Location: Ehrenhof 4-5, 40479 Düsseldorf, Germany

Kunst im Tunnel

Situated beneath the Rhine Promenade in an area nestled between two road tunnels, Kunst im Tunnel (KIT) is a spectacular contemporary art museum and meeting place in Dusseldorf. It’s an unassuming space, but below the concrete walls are works of up-and-coming young contemporary artists.

At the entrance is a glass pavilion facing the river Rhine on the Promenade. It features the KIT Café and a terrace where you can chill on a warm afternoon. Take the lift or the stairs, and you’ll see a large exhibition space displaying works by emerging artists, including installation art, paintings, photography, video art, and sculptures. It features four to six alternative exhibitions each year, so you’ll always find something new whenever you visit.

Besides the displays, take your time to admire the architecture. There are also guided tours and workshops available regularly. The museum is open from Tuesday to Sunday and on holidays between 11 AM to 6 PM.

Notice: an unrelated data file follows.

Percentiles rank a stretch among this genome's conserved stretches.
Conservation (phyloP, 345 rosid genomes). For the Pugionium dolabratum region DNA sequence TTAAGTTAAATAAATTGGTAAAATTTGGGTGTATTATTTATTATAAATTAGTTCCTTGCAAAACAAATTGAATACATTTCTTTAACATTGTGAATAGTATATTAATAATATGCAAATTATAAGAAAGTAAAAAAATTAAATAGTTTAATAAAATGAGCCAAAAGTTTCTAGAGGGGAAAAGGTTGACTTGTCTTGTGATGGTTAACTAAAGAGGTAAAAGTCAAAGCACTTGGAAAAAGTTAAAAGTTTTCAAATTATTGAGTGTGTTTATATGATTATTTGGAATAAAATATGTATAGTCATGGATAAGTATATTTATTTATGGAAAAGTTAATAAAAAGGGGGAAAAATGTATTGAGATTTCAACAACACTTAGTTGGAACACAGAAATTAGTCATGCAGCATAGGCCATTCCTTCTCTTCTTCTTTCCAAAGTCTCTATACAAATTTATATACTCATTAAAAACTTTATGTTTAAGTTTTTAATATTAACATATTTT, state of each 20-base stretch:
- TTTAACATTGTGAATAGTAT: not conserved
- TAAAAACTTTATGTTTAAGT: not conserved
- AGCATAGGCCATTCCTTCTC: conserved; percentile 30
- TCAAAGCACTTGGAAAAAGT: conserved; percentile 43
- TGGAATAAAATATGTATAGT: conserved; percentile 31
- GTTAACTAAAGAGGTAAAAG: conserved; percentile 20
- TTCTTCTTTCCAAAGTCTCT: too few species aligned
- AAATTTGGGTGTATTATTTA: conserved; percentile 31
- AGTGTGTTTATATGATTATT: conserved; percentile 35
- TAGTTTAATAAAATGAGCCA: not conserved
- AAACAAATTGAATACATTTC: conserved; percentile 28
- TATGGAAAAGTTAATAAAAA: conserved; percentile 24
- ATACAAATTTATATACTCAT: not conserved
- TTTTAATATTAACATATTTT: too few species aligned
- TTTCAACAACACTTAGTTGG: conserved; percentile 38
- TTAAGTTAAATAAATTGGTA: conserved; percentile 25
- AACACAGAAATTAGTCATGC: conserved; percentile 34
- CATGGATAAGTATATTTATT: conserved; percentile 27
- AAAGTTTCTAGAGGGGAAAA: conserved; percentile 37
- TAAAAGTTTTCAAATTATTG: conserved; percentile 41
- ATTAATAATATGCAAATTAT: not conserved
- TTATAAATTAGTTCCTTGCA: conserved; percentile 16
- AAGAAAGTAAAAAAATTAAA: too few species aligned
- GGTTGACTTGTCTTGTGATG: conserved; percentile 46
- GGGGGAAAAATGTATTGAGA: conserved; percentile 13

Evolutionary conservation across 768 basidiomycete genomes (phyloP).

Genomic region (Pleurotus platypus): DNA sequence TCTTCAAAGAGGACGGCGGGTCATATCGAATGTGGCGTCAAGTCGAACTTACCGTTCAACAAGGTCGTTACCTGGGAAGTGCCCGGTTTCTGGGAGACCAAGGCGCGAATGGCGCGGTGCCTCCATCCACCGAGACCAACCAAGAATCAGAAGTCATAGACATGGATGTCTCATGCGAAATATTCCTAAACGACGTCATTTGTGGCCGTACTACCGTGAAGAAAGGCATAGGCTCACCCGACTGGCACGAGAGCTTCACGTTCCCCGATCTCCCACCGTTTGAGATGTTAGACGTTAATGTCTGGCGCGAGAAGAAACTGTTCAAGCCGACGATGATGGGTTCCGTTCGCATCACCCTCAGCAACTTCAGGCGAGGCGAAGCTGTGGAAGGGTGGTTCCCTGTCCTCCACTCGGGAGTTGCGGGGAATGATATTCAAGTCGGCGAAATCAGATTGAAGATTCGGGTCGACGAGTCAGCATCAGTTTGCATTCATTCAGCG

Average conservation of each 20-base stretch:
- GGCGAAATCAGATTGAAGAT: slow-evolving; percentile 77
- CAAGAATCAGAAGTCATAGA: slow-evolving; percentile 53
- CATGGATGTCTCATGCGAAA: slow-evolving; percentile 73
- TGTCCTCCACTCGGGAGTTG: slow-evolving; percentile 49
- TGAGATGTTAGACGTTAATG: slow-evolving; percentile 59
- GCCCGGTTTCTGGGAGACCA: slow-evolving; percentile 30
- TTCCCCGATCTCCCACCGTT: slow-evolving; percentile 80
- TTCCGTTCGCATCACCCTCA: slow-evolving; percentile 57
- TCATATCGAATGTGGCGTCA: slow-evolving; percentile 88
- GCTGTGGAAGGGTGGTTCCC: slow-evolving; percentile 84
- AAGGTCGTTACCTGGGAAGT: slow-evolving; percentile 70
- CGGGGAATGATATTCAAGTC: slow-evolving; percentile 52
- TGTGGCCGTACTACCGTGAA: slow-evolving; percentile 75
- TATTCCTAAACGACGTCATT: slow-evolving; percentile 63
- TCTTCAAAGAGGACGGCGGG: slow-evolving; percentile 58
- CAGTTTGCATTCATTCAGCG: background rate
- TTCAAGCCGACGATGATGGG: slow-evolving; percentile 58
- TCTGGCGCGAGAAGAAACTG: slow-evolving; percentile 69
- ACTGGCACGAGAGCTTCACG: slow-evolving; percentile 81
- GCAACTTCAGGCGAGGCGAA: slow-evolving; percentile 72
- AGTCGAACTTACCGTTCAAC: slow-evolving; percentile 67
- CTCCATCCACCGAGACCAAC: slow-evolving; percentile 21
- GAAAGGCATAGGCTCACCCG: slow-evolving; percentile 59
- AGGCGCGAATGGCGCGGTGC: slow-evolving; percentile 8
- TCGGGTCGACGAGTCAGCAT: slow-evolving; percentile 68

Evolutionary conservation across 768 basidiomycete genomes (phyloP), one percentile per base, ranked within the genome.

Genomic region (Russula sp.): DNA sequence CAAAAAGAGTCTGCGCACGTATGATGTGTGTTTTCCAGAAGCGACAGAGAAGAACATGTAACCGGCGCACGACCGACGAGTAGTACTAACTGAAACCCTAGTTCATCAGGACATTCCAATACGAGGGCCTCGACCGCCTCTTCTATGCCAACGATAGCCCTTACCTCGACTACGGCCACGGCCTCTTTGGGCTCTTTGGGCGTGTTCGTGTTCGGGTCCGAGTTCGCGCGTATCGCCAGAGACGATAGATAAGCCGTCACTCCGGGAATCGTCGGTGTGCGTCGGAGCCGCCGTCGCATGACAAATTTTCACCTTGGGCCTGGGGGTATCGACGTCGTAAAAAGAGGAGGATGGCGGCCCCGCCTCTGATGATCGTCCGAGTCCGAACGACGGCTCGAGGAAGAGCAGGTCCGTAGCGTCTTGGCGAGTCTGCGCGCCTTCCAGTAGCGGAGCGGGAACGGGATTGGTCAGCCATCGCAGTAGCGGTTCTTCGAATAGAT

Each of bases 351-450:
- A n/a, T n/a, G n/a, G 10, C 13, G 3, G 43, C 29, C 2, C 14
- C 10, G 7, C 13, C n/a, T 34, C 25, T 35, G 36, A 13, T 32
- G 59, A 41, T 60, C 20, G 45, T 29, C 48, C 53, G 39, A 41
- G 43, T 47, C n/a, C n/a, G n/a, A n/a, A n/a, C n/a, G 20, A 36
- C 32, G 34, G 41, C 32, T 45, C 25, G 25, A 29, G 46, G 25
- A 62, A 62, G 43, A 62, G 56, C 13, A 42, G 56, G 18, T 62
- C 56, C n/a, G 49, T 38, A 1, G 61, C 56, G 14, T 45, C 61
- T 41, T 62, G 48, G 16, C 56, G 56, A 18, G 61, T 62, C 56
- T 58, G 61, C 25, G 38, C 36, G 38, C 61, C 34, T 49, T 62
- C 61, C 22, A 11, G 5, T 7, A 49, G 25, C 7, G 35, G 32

Location: Mannesmannufer 1b, 40213 Düsseldorf, Germany

Aquazoo Löbbecke Museum Dusseldorf

A museum may seem boring for kids, but not the city’s famous Aquazoo Löbbecke Museum. After all, what’s not to love about a zoo and museum in one? Exploring it is undoubtedly one of the top things to do in Dusseldorf with kids. It is open daily except on Mondays, but you might want to skip your visit on Saturday, as it gets pretty crowded.

This cultural attraction combines an aquarium, a zoo, and a natural history museum. Its permanent exhibition focuses on biological diversity’s evolution, featuring twenty-five themed rooms. Its highlights include a massive shark aquarium, a sperm whale skeleton, a tropical hall with lush vegetation, extraordinary insects, crocodiles, and more. You’ll also find around 500 species, from chameleons and turtles to sharks, penguins, and stingrays.

Location: Kaiserswerther Straße 380, 40474 Düsseldorf, Germany

The Hetjens Museum